itsmecord
11-11-2009, 07:54 PM
sorry gadget I completely overlooked you link but that's it !! I guess I need to get my hands on that book and see what I can come up with !
If you had to guess what would you say it cost you from start to finish building the furnace and the lathe ?

Gadget
11-11-2009, 08:04 PM
sorry gadget I completely overlooked you link but that's it !! I guess I need to get my hands on that book and see what I can come up with !
If you had to guess what would you say it cost you from start to finish building the furnace and the lathe ?

Wow, that was over 20 years ago. I am still using the original furnace though. I started out with electric, then changed it to propane, and now am using waste motor oil. Seems to me the refractory was around 50 bucks, the rest was just sheet metal and an old oven heating element.
For the lathe, the most expensive parts are the cold rolled steel. Probably under a hundred for the lathe not counting the motor (one I had laying around).
The Gingery books are pretty cheap. The patterns are made mostly of wood bits small enough to use scraps. The bed ways uses CRS 3X16"?x1/4 (going from memory). That is the biggest expense. The bearings are just bronze bushings.
I'm betting you will build the lathe and furnace for less than the cost of the lathe at HF
For my money it was much more value for the buck building the furnace and lathe. Lots of fun for each project. Gingery also has plans for a horizontal mill and shaper. I always wanted to build the shaper but could never figure out what to do with one so it never happened. Maybe when I retire.....
Dan

itsmecord
11-11-2009, 08:18 PM
Well I think for me the best thing to do would be build it all myself from the book.
I like to do things like this myself as I always feel a great since of accomplishment.

Gadget
11-11-2009, 08:41 PM
That was the biggest advantage for me too. Knowing you built a working metal lathe is something you can't put a price on.
Keep me posted on you progress and don't hesitate to ask any questions you may have about either the lathe build or the furnace. Post lots of photos too, I'm sure others would like to see the progress.
I had some photos of the lathe at one time, I will see if I can find them and post them.
Dan

itsmecord
11-11-2009, 09:05 PM
I will more than likely wait untill after I return from college (9-12 months) But I will surely post photo's when I get started.

Gadget
11-22-2009, 03:43 PM
I just started building the Gingery horizontal mill. I made the pattern for the bed this weekend. I have to sand it and paint it but the construction is done. I will be pouring in a week or two. I think Torqueman and I will be building our own. I will do the castings for both. I'll post some photos when I pour the bed.
Dan

itsmecord
11-22-2009, 05:57 PM
sweet,college fail through so I guess I need to get started building my stuff. Would aluminum wheels work ? I have a LOT of crappy,ugly,bent aluminum wheels.

Gadget
11-22-2009, 06:34 PM
Aluminum wheels are a great source of metal. Make sure they are not magnesium though.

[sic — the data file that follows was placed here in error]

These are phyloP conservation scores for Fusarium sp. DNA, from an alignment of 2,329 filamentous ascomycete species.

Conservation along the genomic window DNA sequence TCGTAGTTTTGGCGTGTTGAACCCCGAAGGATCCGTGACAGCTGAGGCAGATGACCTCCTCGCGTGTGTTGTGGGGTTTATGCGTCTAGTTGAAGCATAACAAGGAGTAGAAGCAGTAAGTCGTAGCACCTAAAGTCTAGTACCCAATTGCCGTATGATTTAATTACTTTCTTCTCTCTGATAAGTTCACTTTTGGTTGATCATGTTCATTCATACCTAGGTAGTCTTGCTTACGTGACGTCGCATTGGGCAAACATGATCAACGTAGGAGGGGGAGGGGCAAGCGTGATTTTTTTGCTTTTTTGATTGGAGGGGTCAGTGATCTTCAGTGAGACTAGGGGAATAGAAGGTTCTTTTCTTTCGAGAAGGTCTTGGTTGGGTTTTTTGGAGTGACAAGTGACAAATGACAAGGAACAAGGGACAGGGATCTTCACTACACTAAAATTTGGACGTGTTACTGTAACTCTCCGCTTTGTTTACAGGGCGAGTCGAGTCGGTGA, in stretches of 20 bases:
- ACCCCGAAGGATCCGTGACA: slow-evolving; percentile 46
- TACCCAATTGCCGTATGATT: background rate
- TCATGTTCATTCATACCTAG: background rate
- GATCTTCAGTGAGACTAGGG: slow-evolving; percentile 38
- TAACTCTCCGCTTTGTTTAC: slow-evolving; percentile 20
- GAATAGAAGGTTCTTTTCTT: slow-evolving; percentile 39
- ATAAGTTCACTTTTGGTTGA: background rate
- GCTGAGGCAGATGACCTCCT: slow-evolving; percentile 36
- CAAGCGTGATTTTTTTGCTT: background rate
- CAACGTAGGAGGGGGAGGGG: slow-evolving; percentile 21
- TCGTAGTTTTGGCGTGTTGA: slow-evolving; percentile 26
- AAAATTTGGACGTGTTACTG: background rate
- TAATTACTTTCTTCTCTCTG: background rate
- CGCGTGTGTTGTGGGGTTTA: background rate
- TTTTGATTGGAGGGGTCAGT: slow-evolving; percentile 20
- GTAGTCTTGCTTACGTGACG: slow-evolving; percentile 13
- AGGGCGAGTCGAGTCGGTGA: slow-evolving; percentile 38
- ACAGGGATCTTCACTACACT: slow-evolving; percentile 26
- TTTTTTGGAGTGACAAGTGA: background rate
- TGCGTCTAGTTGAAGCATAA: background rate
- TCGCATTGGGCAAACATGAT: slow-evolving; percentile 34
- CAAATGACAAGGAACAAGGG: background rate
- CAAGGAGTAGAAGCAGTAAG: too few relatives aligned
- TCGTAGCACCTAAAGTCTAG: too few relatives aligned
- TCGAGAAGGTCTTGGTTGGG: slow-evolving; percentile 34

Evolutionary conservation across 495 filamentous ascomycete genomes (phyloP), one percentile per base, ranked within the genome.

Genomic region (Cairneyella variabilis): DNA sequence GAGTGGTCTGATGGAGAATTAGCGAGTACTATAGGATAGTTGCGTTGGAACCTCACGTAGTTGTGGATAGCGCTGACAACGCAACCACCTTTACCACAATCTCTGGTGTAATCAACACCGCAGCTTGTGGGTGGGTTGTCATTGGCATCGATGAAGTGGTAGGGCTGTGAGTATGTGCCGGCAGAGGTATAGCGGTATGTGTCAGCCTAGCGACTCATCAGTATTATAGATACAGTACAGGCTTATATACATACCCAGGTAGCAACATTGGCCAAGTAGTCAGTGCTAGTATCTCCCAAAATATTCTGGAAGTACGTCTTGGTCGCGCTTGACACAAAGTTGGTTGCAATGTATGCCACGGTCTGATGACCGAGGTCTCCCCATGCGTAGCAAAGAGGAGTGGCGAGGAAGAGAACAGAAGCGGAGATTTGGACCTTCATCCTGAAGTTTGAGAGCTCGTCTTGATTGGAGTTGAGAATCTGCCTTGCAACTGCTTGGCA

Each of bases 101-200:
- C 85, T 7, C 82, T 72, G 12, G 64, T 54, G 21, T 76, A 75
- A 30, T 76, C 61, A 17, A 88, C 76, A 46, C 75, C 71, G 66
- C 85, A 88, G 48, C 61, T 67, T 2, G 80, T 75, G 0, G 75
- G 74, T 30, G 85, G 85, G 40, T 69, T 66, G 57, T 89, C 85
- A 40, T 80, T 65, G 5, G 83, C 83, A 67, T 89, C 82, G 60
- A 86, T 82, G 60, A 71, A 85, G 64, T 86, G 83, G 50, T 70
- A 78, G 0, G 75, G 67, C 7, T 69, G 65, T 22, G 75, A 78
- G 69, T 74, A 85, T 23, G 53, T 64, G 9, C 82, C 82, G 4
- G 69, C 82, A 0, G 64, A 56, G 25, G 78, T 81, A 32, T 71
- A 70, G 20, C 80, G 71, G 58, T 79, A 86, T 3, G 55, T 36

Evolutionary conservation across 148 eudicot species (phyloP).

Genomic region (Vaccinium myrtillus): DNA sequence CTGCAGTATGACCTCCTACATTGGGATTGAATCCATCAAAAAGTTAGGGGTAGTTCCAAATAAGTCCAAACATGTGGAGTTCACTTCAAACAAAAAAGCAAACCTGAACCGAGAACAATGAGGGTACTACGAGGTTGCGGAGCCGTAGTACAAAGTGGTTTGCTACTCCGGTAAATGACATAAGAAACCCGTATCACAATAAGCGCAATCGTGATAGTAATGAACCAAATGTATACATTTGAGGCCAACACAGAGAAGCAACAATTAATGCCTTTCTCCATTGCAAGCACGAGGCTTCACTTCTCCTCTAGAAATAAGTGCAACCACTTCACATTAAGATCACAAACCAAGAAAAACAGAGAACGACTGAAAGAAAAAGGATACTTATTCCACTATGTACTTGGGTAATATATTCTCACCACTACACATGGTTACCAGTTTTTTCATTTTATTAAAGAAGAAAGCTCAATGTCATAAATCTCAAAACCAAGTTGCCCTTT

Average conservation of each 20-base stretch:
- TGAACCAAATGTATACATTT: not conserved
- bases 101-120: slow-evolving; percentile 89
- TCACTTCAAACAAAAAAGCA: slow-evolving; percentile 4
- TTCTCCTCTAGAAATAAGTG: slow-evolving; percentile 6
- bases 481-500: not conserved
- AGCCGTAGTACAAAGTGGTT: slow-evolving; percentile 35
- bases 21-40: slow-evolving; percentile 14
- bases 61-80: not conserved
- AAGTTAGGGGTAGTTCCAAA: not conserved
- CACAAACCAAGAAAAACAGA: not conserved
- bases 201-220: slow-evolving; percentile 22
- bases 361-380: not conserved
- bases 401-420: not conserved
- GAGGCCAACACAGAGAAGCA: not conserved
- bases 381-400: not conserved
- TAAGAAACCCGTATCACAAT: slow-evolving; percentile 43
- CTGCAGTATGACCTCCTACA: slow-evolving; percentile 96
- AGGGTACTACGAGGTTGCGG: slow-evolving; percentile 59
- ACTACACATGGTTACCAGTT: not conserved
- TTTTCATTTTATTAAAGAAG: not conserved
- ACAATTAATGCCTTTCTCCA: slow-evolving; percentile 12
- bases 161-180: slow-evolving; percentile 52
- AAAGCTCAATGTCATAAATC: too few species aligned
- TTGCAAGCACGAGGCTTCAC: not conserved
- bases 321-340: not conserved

torqueman
11-22-2009, 07:08 PM
Gee Gadget you went right home and started on it. LOL Don't get too far ahead I need tires for my car first.

Gadget
11-22-2009, 07:10 PM
Gee Gadget you went right home and started on it. LOL Don't get too far ahead I need tires for my car first.

You need to change your oil too, I need fuel for my furnace. Don't worry about me getting too far ahead, I will pour two of each casting and you can proceed when you are ready.

KHK
11-22-2009, 10:49 PM
Aluminum wheels are a great source of metal. Make sure they are not magnesium though.

How do you tell the difference?

Gadget
11-23-2009, 06:00 AM
I guess you could do some scrapings and put a torch to them, if they flash they are probably magnesium.

vault
11-23-2009, 10:36 AM
It amazes me a hobbiest can build thier own lathe. I wish I did not know this..add this to my list of things to do.

matteh99
11-23-2009, 10:43 AM
I find the idea of making a precise tool with less precise ones interesting. It is easy to go the other way. It would be interesting to start with sticks and rocks and see how far you could advance only using what you had done before.

Eric

Bikespot
11-29-2009, 01:04 PM
Find a used one on craigslist or something. That would be the best way to go. I have seen some of them pretty cheap depending on the size.

torqueman
11-29-2009, 03:31 PM
Well I am looking forward to the mill Gadget and I are working on. I had something this weekend that was too large for the milling attachment on my mini lathe.

Gadget I have some used oil for you.

itsmecord
12-20-2009, 05:48 PM
Any updates on the mill ?

Gadget
12-20-2009, 06:01 PM
Any updates on the mill ?

So far I have cast the bed for TM and myself and worked on patterns for the mounting bases today. I have to fillet the corners and sand and paint the patterns. Hopefully I will be ready to pour them over the holidays.
I have also hand scraped the bed to true flat (or as good as I can get it) so it is ready for the bases and bed ways. No photos since the work done is kind of invisible. Even if you see it you won't be able to tell what was done.
I'll post some photos when I have the bases and ways mounted.

itsmecord
12-20-2009, 06:53 PM
sounds good, caint wait !